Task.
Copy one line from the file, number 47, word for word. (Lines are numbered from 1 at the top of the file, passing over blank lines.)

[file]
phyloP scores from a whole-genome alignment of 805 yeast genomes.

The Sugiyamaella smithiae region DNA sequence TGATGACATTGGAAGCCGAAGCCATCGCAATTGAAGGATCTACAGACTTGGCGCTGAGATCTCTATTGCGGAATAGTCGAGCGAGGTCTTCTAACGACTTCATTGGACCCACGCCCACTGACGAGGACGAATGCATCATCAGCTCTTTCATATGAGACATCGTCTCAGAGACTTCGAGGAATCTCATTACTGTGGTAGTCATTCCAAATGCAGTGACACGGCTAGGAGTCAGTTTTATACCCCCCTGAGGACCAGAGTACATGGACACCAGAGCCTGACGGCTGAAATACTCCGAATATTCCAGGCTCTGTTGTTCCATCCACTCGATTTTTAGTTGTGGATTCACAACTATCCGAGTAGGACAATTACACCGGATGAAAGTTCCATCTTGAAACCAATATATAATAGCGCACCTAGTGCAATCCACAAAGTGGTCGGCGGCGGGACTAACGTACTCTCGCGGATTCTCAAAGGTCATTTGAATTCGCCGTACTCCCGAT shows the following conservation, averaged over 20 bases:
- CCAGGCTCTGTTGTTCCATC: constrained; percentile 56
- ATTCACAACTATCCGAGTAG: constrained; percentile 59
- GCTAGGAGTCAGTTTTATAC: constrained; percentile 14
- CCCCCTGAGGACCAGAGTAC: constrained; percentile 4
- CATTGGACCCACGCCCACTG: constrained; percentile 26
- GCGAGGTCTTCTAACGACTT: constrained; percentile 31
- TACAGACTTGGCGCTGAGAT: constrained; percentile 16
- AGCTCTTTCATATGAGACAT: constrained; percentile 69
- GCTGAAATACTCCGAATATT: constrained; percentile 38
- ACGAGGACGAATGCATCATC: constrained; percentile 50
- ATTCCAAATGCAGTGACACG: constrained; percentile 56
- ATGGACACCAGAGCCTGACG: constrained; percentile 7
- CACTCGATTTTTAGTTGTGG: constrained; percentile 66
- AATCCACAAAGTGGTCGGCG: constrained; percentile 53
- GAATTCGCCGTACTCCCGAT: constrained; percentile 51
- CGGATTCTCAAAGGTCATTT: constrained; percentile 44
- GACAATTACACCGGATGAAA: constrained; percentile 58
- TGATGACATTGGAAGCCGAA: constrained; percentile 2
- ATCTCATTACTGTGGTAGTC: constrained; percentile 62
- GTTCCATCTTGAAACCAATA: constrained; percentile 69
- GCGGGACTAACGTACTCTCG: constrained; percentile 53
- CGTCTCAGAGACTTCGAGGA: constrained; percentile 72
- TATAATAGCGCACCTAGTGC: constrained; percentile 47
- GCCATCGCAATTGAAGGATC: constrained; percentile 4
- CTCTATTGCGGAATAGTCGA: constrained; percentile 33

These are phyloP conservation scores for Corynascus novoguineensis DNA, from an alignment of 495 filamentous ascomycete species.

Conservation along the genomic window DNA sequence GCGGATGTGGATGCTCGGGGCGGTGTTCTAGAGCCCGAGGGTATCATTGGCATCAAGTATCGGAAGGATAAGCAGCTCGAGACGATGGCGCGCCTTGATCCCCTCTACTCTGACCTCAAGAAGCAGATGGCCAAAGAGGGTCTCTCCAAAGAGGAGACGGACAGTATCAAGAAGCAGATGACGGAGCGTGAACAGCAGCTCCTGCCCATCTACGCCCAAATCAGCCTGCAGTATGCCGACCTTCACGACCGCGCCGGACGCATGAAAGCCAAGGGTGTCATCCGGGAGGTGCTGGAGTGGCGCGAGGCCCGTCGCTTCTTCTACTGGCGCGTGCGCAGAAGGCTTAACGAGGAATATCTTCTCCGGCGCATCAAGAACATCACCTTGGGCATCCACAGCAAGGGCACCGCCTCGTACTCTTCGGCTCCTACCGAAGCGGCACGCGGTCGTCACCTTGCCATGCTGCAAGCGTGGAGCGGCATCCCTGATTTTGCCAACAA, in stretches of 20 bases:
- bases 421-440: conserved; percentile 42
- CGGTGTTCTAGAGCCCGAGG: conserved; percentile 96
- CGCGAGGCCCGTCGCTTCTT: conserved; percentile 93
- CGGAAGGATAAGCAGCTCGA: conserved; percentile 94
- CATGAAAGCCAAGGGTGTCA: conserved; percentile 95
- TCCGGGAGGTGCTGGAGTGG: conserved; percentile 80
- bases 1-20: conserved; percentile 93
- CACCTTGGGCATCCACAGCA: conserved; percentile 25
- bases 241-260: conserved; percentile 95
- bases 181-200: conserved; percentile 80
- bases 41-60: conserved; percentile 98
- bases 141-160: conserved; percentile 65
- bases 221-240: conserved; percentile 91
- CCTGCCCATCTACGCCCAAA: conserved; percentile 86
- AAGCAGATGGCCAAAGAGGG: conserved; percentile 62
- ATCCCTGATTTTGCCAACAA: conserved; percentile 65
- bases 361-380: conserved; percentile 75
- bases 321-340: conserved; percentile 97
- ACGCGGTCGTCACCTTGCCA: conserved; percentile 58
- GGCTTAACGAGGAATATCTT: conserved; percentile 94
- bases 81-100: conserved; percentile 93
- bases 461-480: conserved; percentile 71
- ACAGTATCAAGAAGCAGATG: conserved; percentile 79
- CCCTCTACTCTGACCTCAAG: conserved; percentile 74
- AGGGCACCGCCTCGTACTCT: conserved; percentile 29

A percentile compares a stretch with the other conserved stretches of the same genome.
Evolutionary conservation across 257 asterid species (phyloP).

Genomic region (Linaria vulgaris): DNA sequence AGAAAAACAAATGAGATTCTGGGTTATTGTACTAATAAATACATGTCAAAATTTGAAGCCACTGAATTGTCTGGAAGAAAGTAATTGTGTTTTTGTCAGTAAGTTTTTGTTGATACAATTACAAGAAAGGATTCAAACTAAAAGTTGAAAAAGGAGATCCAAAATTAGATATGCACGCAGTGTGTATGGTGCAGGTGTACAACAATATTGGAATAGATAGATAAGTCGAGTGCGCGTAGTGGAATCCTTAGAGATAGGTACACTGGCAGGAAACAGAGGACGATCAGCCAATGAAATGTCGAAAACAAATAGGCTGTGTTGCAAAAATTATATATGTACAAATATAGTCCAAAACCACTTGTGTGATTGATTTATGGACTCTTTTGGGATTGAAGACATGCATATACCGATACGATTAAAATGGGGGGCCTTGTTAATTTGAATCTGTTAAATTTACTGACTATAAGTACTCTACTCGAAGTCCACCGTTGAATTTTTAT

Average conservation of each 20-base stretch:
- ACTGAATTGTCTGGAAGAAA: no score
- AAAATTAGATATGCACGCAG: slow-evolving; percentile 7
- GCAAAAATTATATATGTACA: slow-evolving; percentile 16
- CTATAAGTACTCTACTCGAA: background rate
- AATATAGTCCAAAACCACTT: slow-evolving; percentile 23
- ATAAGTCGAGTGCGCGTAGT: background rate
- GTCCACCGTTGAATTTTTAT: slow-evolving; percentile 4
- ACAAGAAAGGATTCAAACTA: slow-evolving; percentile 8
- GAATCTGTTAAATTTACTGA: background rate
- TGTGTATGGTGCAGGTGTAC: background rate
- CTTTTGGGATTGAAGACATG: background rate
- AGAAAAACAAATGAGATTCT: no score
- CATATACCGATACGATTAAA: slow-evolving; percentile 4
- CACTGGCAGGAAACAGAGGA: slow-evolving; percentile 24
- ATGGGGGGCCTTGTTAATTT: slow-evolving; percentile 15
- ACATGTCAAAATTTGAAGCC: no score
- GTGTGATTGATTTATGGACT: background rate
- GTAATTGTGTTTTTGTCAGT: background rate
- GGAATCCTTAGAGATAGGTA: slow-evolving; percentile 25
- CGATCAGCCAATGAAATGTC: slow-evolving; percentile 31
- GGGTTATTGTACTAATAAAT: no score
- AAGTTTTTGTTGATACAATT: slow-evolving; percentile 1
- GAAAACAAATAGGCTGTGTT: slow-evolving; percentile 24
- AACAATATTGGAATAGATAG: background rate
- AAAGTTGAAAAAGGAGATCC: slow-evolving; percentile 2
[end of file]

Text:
- bases 321-340: conserved; percentile 97